So what keeps us from doing these things when we are home? Probably the same things that would likely keep my husband and I stuck where our relationship was before we left for Germany. It wasn’t necessarily a bad place, but it wasn’t necessarily a good place either. We were just sort of in stasis not going anywhere, but not necessarily sad about it either. Reflecting back on this time of our life together, attempting to make sense of what were doing, I think part of the main issue was that we just had enough other stuff going on. We were individuals with our own friends and jobs and interests. Yes, we had shared interests and friends, but it was too easy to escape into the many other things we used to distract ourselves, but that is just us. Perhaps you’re different.
Continue your Language Study
So perhaps you can only speak English and surround yourself with other people who can speak English too, because your job allows you to get away with this. Whether your home or abroad I think that language is always important. For years, while struggling through Spanish courses, I would just say “One day I will just go to the country and learn.” Now I am here and it is hard. Mind you it is much easier to learn here rather than learning back home. Still my husband and I live in a little English bubble in the middle of our town and we like to spend a lot of time together in this bubble. We love to go out, but would rather save our money to go on an adventure than eat out or have drinks with friends at the local kneipe on a regular basis. This leaves us to our own language which makes learning our new homes language all the more challenging. We are getting there, and I have plans to get back to Spanish once I get this pesky German under my belt.
In retrospect, because it is so hard to look back (not!) I now wish I would have just stuck with the Spanish and then learned another language. I understand that we are at a bit of a disadvantage in the US. Spanish is the most likely second language for us to learn since the majority of our immigrants are now coming from Latin American countries. We aren’t necessarily surrounded by countries that speak different primary language, like Germany, or any other European country. The point however is that Americans need to learn other languages more than ever. International business is becoming the norm, and learning a language means more than just learning the language anymore and is part of accepting others as they come, or intercultural awareness and acceptance. The days of thinking of others as backwards and needing saving is (or at least, should be) over – how very last nineteen and twentieth century.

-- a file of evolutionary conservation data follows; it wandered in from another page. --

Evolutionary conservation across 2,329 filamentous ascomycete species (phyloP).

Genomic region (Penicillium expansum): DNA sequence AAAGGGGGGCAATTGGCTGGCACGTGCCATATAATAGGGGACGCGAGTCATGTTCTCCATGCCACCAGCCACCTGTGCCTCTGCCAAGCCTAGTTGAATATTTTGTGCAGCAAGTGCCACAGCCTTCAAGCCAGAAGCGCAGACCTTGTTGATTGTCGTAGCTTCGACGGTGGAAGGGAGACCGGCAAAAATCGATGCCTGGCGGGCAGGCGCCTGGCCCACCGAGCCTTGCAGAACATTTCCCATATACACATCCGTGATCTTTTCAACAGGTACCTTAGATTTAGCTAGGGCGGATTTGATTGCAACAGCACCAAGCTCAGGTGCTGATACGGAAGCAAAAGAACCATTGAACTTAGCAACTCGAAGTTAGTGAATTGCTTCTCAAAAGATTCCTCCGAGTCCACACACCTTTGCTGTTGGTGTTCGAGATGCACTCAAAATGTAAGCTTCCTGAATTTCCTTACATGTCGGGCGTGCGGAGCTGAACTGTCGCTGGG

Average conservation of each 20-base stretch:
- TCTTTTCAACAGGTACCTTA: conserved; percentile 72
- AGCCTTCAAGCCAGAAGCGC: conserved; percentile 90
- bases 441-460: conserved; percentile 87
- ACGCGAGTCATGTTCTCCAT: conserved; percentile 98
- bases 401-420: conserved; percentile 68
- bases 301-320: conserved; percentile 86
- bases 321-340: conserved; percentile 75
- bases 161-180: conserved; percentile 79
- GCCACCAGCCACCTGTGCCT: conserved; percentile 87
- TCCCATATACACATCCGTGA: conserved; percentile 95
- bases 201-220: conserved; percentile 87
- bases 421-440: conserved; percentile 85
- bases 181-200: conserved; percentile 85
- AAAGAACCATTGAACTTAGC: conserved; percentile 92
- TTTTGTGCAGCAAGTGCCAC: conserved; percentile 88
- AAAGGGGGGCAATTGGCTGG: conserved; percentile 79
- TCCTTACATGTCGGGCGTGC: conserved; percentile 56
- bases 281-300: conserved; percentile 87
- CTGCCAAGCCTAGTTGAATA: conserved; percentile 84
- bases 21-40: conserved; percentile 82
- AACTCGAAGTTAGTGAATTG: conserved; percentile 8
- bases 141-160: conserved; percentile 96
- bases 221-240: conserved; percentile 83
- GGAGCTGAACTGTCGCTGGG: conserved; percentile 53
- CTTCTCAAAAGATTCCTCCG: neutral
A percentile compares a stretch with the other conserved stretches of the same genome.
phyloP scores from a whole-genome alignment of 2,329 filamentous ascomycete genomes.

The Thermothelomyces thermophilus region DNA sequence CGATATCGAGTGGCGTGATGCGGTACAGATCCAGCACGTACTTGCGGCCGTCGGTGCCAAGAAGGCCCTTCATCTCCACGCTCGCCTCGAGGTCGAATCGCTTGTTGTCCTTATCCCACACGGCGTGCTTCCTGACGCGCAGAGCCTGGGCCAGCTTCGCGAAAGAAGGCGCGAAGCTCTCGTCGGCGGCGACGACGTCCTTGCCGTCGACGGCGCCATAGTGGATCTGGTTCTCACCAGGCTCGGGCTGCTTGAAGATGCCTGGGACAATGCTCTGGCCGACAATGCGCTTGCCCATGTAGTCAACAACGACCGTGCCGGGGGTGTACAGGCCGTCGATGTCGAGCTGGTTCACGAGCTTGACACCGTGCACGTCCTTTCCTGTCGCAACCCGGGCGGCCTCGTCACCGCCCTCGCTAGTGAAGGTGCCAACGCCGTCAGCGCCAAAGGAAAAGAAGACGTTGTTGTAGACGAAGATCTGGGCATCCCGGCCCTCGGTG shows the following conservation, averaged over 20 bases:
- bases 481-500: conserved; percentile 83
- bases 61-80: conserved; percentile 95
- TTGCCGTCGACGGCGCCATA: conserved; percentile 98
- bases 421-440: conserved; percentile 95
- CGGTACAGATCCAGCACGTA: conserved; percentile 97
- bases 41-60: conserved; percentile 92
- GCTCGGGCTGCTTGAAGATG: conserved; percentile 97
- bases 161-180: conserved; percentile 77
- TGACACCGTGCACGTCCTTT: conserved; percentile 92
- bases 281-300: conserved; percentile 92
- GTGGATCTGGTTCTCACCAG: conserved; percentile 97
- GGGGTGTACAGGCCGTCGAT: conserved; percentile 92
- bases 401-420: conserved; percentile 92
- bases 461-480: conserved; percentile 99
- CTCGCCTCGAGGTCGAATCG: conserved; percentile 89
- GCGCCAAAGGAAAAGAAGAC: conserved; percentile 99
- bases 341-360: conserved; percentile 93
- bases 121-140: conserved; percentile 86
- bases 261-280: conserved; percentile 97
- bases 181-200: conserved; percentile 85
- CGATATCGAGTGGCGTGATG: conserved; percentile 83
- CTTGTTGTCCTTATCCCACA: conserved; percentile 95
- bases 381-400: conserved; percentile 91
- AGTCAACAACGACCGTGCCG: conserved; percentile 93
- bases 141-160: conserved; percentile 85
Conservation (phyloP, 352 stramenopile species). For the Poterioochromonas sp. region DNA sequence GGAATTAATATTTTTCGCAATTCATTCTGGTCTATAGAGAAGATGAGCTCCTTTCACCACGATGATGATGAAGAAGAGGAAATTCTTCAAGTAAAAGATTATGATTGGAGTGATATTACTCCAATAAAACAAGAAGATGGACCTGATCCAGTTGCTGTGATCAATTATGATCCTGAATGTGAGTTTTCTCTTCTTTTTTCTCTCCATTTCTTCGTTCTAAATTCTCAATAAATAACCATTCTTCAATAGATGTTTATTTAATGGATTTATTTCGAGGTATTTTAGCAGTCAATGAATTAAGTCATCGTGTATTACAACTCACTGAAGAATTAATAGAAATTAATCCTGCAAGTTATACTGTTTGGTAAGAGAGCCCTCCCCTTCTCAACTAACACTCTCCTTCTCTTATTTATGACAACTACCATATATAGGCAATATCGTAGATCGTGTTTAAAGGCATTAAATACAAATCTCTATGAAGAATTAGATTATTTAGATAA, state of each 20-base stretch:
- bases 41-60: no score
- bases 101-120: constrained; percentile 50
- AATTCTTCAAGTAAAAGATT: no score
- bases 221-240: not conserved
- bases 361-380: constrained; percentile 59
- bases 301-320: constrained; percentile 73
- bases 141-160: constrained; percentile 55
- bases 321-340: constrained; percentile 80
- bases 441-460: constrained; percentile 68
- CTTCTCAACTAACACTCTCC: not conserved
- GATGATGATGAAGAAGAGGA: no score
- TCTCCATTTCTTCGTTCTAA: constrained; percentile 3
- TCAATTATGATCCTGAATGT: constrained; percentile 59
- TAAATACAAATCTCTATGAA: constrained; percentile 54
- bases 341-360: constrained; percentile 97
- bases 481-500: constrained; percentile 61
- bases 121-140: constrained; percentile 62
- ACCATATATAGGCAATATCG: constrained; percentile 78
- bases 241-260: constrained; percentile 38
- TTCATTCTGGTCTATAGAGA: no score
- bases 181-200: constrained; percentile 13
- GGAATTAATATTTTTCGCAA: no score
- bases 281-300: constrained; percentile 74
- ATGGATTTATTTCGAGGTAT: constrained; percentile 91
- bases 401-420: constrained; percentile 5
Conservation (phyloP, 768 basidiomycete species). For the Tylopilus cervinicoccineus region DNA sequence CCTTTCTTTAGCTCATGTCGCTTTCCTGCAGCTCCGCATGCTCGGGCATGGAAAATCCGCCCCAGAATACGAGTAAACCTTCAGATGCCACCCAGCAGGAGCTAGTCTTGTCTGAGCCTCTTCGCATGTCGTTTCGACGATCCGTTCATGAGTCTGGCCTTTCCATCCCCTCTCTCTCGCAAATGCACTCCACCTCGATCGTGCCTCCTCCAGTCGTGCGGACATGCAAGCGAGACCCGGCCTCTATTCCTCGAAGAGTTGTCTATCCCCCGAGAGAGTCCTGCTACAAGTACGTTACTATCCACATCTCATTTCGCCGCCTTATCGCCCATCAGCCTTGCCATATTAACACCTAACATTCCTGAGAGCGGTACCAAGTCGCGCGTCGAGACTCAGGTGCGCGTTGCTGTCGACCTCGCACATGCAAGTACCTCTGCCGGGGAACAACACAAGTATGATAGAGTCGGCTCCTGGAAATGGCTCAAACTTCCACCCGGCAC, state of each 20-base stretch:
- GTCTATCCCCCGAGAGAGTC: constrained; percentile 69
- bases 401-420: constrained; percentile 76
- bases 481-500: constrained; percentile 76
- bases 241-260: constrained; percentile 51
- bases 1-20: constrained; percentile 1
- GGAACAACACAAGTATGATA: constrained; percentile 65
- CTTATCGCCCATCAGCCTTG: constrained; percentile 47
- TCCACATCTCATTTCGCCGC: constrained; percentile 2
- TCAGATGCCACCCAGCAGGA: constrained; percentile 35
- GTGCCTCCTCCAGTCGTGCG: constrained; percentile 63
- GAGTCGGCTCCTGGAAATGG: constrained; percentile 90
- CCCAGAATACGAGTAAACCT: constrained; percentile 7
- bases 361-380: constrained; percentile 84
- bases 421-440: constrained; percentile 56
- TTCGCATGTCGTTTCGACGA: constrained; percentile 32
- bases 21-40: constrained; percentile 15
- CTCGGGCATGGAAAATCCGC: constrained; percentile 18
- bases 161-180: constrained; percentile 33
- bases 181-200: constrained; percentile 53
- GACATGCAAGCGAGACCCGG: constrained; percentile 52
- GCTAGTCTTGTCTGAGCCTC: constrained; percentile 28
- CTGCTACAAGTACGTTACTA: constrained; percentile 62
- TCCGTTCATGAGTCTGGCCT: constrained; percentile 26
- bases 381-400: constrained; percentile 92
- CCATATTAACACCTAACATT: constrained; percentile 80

Look At Everything As An Amazing Learning Experience, but Know That Feeling Sad At Times Is Part Of The Game
You live in a different country for crying out loud, you better be looking at everything in life as a learning experience, or at least as much as you can. Otherwise you are likely squandering opportunity by not seeing the forest for the trees. Even if you don’t live in another country, you should be attempting to look at life this way. It might help you to appreciate your life and all that is in it that much more. Additionally, not every is happy all the time. That is simply impossible. A few days ago I had a no good, very bad day. It was an absolute worst of the worst! Why however, I can’t necessarily tell you. I know that I woke up a little sad and feeling disconnected or distant from my husband, even though we were in the same room together. One thing led to another and next thing I know, I am holding back tears on the phone as I cancel plans that I initiated only to go run off and cry in the shower. Then little things happened throughout the day that seemed to keep telling me, “No, not today!” I was so happy to go to sleep that night and am still trying to make sense of why exactly I was feeling that way.